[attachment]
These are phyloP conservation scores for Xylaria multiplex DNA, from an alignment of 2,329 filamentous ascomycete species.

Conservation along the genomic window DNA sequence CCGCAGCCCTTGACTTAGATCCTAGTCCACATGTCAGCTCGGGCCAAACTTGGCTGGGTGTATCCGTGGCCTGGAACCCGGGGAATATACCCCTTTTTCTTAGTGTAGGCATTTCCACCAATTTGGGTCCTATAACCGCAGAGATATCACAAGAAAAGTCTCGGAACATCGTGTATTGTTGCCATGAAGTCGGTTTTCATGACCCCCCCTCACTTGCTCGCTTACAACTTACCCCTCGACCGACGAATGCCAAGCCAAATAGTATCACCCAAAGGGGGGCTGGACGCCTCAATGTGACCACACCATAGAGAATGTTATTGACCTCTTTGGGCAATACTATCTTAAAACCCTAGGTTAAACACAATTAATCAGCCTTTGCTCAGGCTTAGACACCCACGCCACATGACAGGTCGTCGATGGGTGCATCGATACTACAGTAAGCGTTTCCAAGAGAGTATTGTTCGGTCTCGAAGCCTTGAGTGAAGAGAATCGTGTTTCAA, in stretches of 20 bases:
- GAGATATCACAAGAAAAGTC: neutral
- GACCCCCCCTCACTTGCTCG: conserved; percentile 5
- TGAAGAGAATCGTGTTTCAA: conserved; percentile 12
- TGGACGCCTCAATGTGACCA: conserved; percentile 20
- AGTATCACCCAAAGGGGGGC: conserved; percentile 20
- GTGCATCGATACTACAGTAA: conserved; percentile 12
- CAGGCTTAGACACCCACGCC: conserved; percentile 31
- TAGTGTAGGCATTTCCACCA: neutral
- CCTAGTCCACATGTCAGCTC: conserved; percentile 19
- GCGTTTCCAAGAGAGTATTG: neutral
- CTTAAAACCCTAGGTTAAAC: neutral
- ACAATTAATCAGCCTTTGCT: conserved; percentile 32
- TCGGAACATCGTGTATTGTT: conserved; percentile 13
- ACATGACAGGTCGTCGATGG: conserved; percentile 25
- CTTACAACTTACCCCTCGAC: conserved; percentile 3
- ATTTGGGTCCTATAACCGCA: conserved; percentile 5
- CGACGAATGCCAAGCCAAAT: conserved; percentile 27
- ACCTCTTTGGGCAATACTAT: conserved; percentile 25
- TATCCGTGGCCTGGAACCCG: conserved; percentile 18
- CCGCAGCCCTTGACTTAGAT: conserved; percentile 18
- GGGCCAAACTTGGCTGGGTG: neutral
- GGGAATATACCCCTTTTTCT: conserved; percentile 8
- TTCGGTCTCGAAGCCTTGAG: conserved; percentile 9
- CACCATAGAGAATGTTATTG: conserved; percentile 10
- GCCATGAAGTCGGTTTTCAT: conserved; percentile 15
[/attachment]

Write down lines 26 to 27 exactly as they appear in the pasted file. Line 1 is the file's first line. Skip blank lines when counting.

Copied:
- CACCATAGAGAATGTTATTG: conserved; percentile 10
- GCCATGAAGTCGGTTTTCAT: conserved; percentile 15